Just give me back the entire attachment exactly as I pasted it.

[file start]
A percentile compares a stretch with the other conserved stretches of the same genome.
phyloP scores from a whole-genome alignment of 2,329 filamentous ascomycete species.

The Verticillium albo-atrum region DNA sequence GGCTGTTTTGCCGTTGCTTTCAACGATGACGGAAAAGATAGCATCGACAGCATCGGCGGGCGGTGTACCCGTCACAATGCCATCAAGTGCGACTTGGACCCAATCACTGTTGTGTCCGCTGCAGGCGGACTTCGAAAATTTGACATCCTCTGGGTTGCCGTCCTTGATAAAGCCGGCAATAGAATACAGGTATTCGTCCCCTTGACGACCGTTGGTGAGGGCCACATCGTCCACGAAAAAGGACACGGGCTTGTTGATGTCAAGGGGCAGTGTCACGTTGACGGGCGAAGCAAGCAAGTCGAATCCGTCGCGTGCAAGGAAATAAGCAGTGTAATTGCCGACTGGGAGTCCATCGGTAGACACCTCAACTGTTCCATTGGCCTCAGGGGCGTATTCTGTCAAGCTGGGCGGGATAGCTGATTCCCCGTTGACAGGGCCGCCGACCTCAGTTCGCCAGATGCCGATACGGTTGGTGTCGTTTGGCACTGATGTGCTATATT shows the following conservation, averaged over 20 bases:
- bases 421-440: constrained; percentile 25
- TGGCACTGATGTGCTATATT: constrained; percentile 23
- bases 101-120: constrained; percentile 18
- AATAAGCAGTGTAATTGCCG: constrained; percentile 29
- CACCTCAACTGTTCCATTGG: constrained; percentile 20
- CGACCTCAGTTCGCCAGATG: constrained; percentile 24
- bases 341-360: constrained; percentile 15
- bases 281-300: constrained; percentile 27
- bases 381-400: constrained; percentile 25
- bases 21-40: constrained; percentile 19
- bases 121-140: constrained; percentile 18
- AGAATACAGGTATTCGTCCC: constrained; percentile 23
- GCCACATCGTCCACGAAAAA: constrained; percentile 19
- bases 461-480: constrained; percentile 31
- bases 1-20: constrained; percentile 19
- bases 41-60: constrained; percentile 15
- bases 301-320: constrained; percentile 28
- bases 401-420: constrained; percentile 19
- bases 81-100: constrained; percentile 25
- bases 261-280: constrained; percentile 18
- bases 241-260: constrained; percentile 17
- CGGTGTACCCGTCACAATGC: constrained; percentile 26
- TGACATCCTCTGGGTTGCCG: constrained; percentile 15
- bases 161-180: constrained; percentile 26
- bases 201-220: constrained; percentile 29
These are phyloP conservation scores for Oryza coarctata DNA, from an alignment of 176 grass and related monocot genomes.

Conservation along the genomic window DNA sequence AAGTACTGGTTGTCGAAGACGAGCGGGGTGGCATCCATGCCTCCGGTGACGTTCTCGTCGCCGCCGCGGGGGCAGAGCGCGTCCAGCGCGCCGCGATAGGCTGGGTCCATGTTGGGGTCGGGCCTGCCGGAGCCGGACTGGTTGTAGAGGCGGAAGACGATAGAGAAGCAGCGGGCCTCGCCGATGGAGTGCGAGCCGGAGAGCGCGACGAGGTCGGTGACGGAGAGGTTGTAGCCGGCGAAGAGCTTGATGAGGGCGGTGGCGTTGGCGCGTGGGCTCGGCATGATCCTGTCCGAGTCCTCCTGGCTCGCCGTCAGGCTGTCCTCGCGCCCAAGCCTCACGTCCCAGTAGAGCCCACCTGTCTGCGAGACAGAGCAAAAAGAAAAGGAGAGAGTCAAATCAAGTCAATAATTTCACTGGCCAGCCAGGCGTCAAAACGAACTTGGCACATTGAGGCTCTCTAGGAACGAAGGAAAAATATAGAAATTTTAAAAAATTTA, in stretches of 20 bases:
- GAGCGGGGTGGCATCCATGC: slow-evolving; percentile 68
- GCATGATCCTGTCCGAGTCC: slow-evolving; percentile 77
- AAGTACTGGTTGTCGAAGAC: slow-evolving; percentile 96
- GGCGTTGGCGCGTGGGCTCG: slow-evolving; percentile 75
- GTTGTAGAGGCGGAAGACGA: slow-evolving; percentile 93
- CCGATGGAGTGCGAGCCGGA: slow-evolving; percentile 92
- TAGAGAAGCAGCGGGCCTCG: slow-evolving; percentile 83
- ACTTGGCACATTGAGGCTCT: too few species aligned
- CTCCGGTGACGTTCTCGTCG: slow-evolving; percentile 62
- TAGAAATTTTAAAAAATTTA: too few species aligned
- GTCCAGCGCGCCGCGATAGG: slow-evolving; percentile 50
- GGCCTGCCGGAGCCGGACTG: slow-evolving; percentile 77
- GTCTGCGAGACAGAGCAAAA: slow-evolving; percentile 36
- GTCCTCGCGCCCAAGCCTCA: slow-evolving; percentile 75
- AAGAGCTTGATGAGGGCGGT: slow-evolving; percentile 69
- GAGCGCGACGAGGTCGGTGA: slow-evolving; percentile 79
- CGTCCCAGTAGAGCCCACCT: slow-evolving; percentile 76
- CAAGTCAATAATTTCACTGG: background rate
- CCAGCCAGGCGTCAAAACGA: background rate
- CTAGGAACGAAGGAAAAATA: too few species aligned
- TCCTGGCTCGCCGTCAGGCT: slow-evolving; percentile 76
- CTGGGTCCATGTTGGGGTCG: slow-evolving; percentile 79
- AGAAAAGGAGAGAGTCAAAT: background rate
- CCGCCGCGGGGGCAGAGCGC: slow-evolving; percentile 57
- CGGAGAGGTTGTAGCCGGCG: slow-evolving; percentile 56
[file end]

A percentile compares a stretch with the other conserved stretches of the same genome.
phyloP scores from a whole-genome alignment of 2,329 filamentous ascomycete species.

The Verticillium albo-atrum region DNA sequence GGCTGTTTTGCCGTTGCTTTCAACGATGACGGAAAAGATAGCATCGACAGCATCGGCGGGCGGTGTACCCGTCACAATGCCATCAAGTGCGACTTGGACCCAATCACTGTTGTGTCCGCTGCAGGCGGACTTCGAAAATTTGACATCCTCTGGGTTGCCGTCCTTGATAAAGCCGGCAATAGAATACAGGTATTCGTCCCCTTGACGACCGTTGGTGAGGGCCACATCGTCCACGAAAAAGGACACGGGCTTGTTGATGTCAAGGGGCAGTGTCACGTTGACGGGCGAAGCAAGCAAGTCGAATCCGTCGCGTGCAAGGAAATAAGCAGTGTAATTGCCGACTGGGAGTCCATCGGTAGACACCTCAACTGTTCCATTGGCCTCAGGGGCGTATTCTGTCAAGCTGGGCGGGATAGCTGATTCCCCGTTGACAGGGCCGCCGACCTCAGTTCGCCAGATGCCGATACGGTTGGTGTCGTTTGGCACTGATGTGCTATATT shows the following conservation, averaged over 20 bases:
- bases 421-440: constrained; percentile 25
- TGGCACTGATGTGCTATATT: constrained; percentile 23
- bases 101-120: constrained; percentile 18
- AATAAGCAGTGTAATTGCCG: constrained; percentile 29
- CACCTCAACTGTTCCATTGG: constrained; percentile 20
- CGACCTCAGTTCGCCAGATG: constrained; percentile 24
- bases 341-360: constrained; percentile 15
- bases 281-300: constrained; percentile 27
- bases 381-400: constrained; percentile 25
- bases 21-40: constrained; percentile 19
- bases 121-140: constrained; percentile 18
- AGAATACAGGTATTCGTCCC: constrained; percentile 23
- GCCACATCGTCCACGAAAAA: constrained; percentile 19
- bases 461-480: constrained; percentile 31
- bases 1-20: constrained; percentile 19
- bases 41-60: constrained; percentile 15
- bases 301-320: constrained; percentile 28
- bases 401-420: constrained; percentile 19
- bases 81-100: constrained; percentile 25
- bases 261-280: constrained; percentile 18
- bases 241-260: constrained; percentile 17
- CGGTGTACCCGTCACAATGC: constrained; percentile 26
- TGACATCCTCTGGGTTGCCG: constrained; percentile 15
- bases 161-180: constrained; percentile 26
- bases 201-220: constrained; percentile 29
These are phyloP conservation scores for Oryza coarctata DNA, from an alignment of 176 grass and related monocot genomes.

Conservation along the genomic window DNA sequence AAGTACTGGTTGTCGAAGACGAGCGGGGTGGCATCCATGCCTCCGGTGACGTTCTCGTCGCCGCCGCGGGGGCAGAGCGCGTCCAGCGCGCCGCGATAGGCTGGGTCCATGTTGGGGTCGGGCCTGCCGGAGCCGGACTGGTTGTAGAGGCGGAAGACGATAGAGAAGCAGCGGGCCTCGCCGATGGAGTGCGAGCCGGAGAGCGCGACGAGGTCGGTGACGGAGAGGTTGTAGCCGGCGAAGAGCTTGATGAGGGCGGTGGCGTTGGCGCGTGGGCTCGGCATGATCCTGTCCGAGTCCTCCTGGCTCGCCGTCAGGCTGTCCTCGCGCCCAAGCCTCACGTCCCAGTAGAGCCCACCTGTCTGCGAGACAGAGCAAAAAGAAAAGGAGAGAGTCAAATCAAGTCAATAATTTCACTGGCCAGCCAGGCGTCAAAACGAACTTGGCACATTGAGGCTCTCTAGGAACGAAGGAAAAATATAGAAATTTTAAAAAATTTA, in stretches of 20 bases:
- GAGCGGGGTGGCATCCATGC: slow-evolving; percentile 68
- GCATGATCCTGTCCGAGTCC: slow-evolving; percentile 77
- AAGTACTGGTTGTCGAAGAC: slow-evolving; percentile 96
- GGCGTTGGCGCGTGGGCTCG: slow-evolving; percentile 75
- GTTGTAGAGGCGGAAGACGA: slow-evolving; percentile 93
- CCGATGGAGTGCGAGCCGGA: slow-evolving; percentile 92
- TAGAGAAGCAGCGGGCCTCG: slow-evolving; percentile 83
- ACTTGGCACATTGAGGCTCT: too few species aligned
- CTCCGGTGACGTTCTCGTCG: slow-evolving; percentile 62
- TAGAAATTTTAAAAAATTTA: too few species aligned
- GTCCAGCGCGCCGCGATAGG: slow-evolving; percentile 50
- GGCCTGCCGGAGCCGGACTG: slow-evolving; percentile 77
- GTCTGCGAGACAGAGCAAAA: slow-evolving; percentile 36
- GTCCTCGCGCCCAAGCCTCA: slow-evolving; percentile 75
- AAGAGCTTGATGAGGGCGGT: slow-evolving; percentile 69
- GAGCGCGACGAGGTCGGTGA: slow-evolving; percentile 79
- CGTCCCAGTAGAGCCCACCT: slow-evolving; percentile 76
- CAAGTCAATAATTTCACTGG: background rate
- CCAGCCAGGCGTCAAAACGA: background rate
- CTAGGAACGAAGGAAAAATA: too few species aligned
- TCCTGGCTCGCCGTCAGGCT: slow-evolving; percentile 76
- CTGGGTCCATGTTGGGGTCG: slow-evolving; percentile 79
- AGAAAAGGAGAGAGTCAAAT: background rate
- CCGCCGCGGGGGCAGAGCGC: slow-evolving; percentile 57
- CGGAGAGGTTGTAGCCGGCG: slow-evolving; percentile 56